Christmas: Good News! Great Joy!

Imagine the best news ever was just announced; a cure for cancer was found, peace is reached in the Middle East, world hunger was solved.  There would be dancing in the streets!  Imagine a joy that was indestructible, not connected to a fleeting moment.

This is Christmas!

A clip addressing family holiday preperations from John Piper focuses on the message of the Angel who appeared to the shepherds.  “Good News and Great Joy”.  This embodies the message of Christmas.  @DesiringGod tweeted Piper in powerful statement, “If being Jesus-focused is a killjoy for  Christmas, you don’t know him.”

The truth about Christmas is that it is the greatest news and greatest joy that has ever come to humanity!  It cannot be overstated.  Any substitute for this message is a dim shadow of the truth in this holiday.

Just as I am trying with my family, I challenge your family to focus on Christmas in its truest sense this year.

  • Try to show your family that Christianity is news.
  • Carve out regular times for special activities.
  • Outdo the mythologies of the world by showing that Jesus is 10,000 times more generous and joyful than Santa Claus.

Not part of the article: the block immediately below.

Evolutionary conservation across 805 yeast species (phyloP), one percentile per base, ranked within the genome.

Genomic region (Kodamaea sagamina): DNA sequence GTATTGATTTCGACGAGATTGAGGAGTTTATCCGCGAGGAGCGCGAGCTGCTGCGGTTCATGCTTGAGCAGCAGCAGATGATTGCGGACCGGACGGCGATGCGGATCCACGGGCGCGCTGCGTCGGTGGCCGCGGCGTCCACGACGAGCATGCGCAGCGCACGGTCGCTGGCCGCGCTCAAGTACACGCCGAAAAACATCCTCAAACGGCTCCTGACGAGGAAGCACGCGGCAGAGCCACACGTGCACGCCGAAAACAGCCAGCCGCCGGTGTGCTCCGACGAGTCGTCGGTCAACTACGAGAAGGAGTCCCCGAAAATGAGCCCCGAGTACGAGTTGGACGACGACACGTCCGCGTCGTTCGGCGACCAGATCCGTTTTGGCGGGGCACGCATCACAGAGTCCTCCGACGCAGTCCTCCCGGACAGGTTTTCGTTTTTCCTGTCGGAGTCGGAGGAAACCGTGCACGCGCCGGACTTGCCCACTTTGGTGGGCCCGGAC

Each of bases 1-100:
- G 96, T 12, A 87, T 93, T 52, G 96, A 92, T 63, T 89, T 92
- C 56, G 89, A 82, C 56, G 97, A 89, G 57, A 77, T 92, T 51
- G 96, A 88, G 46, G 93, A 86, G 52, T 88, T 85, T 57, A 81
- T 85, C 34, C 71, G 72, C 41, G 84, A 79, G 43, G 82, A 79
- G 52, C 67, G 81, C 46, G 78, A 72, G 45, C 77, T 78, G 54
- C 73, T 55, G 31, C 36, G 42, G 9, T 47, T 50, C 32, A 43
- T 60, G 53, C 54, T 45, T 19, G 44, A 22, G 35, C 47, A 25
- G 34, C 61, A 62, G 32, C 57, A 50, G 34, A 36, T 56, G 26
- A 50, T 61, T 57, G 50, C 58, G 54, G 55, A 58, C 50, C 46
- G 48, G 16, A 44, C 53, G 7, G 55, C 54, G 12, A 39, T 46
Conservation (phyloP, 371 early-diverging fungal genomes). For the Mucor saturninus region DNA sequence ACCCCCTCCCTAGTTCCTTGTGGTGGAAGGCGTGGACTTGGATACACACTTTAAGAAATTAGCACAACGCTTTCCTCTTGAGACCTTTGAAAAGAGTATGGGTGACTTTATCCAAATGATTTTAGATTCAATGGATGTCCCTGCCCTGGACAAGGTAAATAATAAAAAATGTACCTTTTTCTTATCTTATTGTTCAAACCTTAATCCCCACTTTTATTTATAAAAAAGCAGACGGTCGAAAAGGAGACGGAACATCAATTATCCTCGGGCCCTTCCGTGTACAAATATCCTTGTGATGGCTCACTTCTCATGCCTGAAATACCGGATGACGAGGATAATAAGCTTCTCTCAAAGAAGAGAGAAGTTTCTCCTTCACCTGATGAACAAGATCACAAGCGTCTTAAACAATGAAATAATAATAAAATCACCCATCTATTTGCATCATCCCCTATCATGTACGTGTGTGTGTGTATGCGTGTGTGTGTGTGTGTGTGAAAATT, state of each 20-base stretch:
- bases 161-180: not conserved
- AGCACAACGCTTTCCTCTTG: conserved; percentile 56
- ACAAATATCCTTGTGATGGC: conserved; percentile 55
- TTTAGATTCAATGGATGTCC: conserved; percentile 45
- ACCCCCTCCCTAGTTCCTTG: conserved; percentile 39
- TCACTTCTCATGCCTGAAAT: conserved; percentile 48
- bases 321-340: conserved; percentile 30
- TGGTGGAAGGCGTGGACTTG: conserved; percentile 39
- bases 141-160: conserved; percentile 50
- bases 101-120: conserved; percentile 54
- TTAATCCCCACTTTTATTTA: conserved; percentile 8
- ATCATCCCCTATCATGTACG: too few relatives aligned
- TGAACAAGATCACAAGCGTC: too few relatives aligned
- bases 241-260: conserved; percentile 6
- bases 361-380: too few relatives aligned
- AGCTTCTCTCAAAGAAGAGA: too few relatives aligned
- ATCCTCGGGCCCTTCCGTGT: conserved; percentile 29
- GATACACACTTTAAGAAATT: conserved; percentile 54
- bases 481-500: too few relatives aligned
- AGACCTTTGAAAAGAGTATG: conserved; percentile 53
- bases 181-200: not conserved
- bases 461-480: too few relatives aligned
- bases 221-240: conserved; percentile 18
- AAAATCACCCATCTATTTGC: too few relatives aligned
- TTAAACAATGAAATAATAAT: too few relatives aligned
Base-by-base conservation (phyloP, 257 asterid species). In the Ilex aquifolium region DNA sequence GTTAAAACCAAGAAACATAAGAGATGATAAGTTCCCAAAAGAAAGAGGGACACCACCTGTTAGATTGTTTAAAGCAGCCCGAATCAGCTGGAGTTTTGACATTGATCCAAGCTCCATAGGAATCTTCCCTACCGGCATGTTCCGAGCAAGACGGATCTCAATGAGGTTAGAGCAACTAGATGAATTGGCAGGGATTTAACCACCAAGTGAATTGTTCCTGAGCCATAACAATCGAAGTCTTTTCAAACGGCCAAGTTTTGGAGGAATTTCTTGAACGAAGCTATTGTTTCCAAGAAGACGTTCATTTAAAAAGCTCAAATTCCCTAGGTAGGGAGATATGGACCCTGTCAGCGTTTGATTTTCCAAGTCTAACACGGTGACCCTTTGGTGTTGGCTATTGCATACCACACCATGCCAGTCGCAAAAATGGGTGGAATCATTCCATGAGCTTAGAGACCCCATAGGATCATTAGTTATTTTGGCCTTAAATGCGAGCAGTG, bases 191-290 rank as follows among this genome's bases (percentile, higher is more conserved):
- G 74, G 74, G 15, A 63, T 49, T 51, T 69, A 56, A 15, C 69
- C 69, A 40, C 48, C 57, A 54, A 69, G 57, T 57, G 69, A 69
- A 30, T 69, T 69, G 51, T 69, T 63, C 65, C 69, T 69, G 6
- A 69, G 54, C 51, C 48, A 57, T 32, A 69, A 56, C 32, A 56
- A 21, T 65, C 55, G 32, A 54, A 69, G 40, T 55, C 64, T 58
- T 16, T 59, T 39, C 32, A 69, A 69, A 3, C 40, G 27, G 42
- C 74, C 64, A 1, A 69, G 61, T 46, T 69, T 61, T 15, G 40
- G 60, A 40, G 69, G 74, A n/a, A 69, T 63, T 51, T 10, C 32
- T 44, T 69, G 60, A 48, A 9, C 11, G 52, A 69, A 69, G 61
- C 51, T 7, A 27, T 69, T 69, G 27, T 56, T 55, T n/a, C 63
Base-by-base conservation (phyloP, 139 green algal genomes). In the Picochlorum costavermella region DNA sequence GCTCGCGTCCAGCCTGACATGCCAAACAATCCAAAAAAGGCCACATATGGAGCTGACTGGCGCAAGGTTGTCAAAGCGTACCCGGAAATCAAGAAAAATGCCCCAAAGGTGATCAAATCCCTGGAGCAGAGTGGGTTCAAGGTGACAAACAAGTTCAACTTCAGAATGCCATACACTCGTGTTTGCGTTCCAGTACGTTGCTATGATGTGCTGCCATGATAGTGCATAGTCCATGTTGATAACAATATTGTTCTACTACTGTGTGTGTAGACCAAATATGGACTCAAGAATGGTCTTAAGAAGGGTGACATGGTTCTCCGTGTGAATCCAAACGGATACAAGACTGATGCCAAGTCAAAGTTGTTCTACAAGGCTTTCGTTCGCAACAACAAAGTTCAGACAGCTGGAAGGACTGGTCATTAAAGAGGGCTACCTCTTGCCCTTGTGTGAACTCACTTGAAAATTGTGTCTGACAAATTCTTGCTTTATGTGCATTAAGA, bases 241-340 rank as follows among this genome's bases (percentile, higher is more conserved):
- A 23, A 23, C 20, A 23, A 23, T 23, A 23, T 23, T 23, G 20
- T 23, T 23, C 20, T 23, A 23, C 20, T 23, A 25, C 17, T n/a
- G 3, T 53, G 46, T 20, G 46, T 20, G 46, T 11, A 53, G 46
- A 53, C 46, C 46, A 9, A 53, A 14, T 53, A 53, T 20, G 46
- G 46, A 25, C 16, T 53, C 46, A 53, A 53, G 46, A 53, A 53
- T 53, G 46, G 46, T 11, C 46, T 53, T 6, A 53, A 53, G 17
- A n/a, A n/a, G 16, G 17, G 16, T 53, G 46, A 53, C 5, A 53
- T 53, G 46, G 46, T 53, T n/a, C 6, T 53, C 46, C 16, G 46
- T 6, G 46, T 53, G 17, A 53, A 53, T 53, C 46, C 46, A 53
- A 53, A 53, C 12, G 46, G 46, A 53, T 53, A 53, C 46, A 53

Parents, Require Obedience of Your Children!

sfdsPrinciple: If we want our children to learn how to obey God when they are older, we must require them to obey us as parents now. I have four children, the oldest of whom is 7. This is not mere philosphizing for me, it is real life.

It is inevitable there will be conflict. Conflict between siblings and conflict between child and parent. This season in life is hard. Any parent can attest to this. Deciding which battles to fight is an ongoing state of being. While this state of being is not fun, it is worth doing right. My wife and I are seeking to raise Godly kids. That is no easy task in today’s culture. So I repeat: If we want our children to learn how to obey God when they are older, we must require them to obey us as parents now.